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Saudi Crown Prince Sultan Bin Abdul-Aziz Al Saud Funeral: Hundreds Attend

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SAUDI ARABIA PRINCE
Prince Salman bin Abdel-Aziz, Saudi King's brother and Riyadh Governor, second left, carries with other princes the shrouded body of his brother Late Crown Prince Sultan bin Abdul-Aziz Al Saud before performing special prayers at the Imam Turki bin Abdullah mosque in Riyadh, Saudi Arabia, Tuesday, Oct. 25, 2011. (AP Photo/Hassan Ammar) | AP

RIYADH, Saudi Arabia — Hundreds of men in flowing white robes and red-checkered head dresses packed a mosque in the Saudi capital Tuesday for the state funeral of crown prince Sultan bin Abdul-Aziz Al Saud.

Prince Sultan died in New York Saturday at the age of 80 after an unspecified illness. He had served as defense minister since 1962 and is credited with modernizing the Saudi armed forces.

TV footage of the funeral showed Saudi King Abdullah sitting in an armchair at the front of a large crowd and wearing a surgical mask. The 87-year old monarch is recovering from his third operation to treat back problems in less than a year.

Prince Sultan, the king's half brother, was to be buried later Tuesday in Riyadh's al-Oud cemetery, resting place of many other members of the royal family.

The crown prince's death will lead to the naming of a new heir, either by Abdullah himself or by a 33-member council composed of his brothers and cousins.

The most likely choice is Interior Minister Prince Nayef, Sultan's brother.

Nayef, 78, has earned praise in the West for leading crackdowns on Islamic extremist cells in Saudi Arabia, which was home to 15 of 19 of the Sept. 11 hijackers. But he was also harshly criticized for a 2002 interview in which he said that "Zionists" – a reference to Jews – benefited from the 9-11 attacks because it turned world opinion against Islam and Arabs.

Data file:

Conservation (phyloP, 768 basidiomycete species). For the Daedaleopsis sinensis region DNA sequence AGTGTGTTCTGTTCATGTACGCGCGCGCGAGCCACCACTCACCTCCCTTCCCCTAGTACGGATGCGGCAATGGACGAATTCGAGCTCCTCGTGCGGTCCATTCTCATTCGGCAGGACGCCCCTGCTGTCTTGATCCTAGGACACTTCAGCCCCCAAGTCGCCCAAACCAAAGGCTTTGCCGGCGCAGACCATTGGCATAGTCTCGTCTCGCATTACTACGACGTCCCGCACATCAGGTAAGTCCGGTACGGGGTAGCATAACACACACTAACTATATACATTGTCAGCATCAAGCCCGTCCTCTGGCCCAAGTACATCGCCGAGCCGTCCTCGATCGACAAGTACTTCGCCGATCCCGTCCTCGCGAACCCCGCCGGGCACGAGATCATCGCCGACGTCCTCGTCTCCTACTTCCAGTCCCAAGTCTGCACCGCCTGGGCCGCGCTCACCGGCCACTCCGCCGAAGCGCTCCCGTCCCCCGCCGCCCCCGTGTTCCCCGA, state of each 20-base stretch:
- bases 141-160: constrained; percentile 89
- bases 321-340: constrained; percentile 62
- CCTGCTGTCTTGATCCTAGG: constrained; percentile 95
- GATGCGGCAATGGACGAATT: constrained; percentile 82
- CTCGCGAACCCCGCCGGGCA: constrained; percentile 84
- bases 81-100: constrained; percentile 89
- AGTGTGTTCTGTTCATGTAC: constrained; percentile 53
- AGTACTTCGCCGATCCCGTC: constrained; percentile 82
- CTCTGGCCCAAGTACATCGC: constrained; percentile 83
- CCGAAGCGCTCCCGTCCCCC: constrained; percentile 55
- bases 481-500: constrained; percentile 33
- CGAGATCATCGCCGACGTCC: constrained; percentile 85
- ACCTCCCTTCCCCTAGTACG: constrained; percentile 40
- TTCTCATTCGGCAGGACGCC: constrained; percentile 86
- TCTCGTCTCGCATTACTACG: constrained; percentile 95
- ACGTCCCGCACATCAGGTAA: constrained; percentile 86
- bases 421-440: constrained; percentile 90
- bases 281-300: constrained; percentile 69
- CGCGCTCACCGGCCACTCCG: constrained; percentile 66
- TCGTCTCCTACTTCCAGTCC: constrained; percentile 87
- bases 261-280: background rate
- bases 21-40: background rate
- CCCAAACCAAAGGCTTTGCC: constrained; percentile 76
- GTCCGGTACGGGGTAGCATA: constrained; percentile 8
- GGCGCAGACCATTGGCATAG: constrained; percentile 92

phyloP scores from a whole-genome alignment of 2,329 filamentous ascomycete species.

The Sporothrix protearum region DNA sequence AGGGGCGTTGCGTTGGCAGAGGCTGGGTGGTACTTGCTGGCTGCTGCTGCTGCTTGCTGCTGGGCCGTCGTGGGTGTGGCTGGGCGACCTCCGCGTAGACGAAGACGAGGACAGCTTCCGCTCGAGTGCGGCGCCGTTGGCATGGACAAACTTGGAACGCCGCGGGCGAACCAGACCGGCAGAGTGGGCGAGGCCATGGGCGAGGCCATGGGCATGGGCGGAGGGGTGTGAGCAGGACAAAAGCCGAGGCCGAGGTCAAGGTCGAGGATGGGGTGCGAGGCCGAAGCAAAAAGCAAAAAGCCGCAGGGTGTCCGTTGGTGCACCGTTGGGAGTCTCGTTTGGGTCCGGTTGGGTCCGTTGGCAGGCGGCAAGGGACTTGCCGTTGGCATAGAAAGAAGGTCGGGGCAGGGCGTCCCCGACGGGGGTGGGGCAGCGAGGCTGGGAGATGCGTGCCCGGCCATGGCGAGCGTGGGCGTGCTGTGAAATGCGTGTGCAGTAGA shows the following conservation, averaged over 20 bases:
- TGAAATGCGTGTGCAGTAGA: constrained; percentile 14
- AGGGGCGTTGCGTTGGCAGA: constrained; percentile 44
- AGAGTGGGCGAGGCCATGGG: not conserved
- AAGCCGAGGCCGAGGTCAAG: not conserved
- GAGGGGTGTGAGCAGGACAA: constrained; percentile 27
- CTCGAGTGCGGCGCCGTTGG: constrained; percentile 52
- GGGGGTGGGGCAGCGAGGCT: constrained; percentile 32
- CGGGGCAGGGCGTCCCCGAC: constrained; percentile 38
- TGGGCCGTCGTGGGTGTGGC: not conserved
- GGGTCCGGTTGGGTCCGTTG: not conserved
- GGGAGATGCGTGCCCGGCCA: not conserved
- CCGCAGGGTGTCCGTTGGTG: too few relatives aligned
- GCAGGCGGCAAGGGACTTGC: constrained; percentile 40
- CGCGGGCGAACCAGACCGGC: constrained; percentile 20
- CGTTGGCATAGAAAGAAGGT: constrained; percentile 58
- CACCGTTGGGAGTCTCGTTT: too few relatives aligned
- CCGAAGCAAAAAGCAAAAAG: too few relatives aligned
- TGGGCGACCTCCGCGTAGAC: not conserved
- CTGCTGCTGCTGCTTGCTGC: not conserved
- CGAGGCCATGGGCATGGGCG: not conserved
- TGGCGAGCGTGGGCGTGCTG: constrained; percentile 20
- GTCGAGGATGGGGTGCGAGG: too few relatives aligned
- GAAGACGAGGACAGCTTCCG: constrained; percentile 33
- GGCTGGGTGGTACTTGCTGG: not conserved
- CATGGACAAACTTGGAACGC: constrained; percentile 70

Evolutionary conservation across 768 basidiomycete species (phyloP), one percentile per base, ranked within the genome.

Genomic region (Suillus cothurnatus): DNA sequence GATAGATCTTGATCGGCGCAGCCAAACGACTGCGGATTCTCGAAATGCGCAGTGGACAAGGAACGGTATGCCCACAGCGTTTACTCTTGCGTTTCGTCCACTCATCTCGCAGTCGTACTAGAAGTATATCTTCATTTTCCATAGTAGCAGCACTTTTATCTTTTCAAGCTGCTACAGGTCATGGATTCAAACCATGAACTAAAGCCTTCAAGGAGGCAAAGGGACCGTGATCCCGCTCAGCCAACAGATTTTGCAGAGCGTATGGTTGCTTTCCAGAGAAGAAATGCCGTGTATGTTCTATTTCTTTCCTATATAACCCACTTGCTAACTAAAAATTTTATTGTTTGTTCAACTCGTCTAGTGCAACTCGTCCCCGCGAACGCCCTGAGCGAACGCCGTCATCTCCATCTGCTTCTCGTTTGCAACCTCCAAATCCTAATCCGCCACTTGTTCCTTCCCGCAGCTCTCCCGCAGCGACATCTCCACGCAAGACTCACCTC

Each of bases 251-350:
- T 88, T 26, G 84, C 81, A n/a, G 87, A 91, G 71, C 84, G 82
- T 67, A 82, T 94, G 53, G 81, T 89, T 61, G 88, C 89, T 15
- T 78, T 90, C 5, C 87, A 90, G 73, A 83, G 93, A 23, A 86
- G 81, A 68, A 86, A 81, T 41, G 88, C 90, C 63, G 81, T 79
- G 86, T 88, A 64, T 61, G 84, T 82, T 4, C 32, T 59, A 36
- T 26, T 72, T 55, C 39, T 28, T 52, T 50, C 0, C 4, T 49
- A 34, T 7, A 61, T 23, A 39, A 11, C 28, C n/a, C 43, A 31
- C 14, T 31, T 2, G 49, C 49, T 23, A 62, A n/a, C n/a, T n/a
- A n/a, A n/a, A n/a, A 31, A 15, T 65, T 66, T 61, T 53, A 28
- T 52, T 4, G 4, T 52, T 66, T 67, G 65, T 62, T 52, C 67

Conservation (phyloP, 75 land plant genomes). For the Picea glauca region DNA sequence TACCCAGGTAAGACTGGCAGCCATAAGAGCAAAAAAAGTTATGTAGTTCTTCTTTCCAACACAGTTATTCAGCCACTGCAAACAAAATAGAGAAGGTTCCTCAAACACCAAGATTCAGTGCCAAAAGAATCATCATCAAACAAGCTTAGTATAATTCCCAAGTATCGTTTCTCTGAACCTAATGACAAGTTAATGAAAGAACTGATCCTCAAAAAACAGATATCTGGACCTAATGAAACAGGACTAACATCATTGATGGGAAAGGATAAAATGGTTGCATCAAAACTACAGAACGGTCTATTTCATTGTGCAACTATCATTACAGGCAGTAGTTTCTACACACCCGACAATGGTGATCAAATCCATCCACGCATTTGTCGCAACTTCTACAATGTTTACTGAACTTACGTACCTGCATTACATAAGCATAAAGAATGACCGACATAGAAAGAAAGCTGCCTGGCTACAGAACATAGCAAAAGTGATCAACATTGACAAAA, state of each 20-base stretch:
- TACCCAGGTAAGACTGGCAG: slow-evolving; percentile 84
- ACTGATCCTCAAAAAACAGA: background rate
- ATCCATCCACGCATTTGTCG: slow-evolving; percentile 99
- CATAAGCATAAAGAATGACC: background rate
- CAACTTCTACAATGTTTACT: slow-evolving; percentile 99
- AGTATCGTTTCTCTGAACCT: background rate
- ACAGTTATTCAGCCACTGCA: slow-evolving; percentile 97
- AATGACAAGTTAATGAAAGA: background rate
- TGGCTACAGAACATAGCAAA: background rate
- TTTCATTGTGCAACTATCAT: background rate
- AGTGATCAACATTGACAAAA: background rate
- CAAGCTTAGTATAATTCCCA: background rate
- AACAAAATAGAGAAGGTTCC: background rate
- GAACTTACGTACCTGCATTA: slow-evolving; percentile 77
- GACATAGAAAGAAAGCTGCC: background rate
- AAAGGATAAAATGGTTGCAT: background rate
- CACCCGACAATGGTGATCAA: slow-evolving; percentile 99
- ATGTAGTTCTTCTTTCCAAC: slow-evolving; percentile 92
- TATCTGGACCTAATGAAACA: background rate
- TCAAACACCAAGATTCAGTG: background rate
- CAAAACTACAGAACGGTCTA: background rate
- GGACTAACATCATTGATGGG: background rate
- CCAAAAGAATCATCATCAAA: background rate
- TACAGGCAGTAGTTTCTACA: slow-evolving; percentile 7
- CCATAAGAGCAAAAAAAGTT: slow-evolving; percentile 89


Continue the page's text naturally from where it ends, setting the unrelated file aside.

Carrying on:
He has also opposed some of Abdullah's moves for more openness in the strictly conservative society, saying in 2009 that he saw no need for women to vote or participate in politics. Still, he is seen as unlikely that if he became king, he would cancel Abdullah's reforms, which include the opening of a coed university in 2009 where both genders can mix, though many religious authorities forbid any mixing of the sexes.

Some believe Nayef would put any further changes on hold if he takes power.

There is thought to be little chance that the changeover at the top of Saudi Arabia's leadership would affect the country's close relations with the United States.

The announcement of Prince Sultan's death Saturday did not disclose his illness. According to a leaked U.S. diplomatic cable from January 2010, Sultan had been receiving treatment for colon cancer since 2009.

Sultan was the kingdom's defense minister in 1990 when U.S. forces deployed in Saudi Arabia to defend it against Iraqi forces that had overrun Kuwait. His son, Prince Khaled, served as the top Arab commander in the 1991 operation Desert Storm, in which U.S.-led troops drove the Iraqis out of Kuwait.

As defense minister, Sultan closed multibillion-dollar deals to establish the modern Saudi armed forces, including land, air, naval and air defense forces. On more than one occasion, the deals implicated several of his sons in alleged corruption scandals – charges they have denied.

Sultan is survived by 32 children from multiple wives. They include Bandar, the former ambassador to the United States who now heads the National Security Council, and Khaled, Sultan's assistant in the Defense Ministry.

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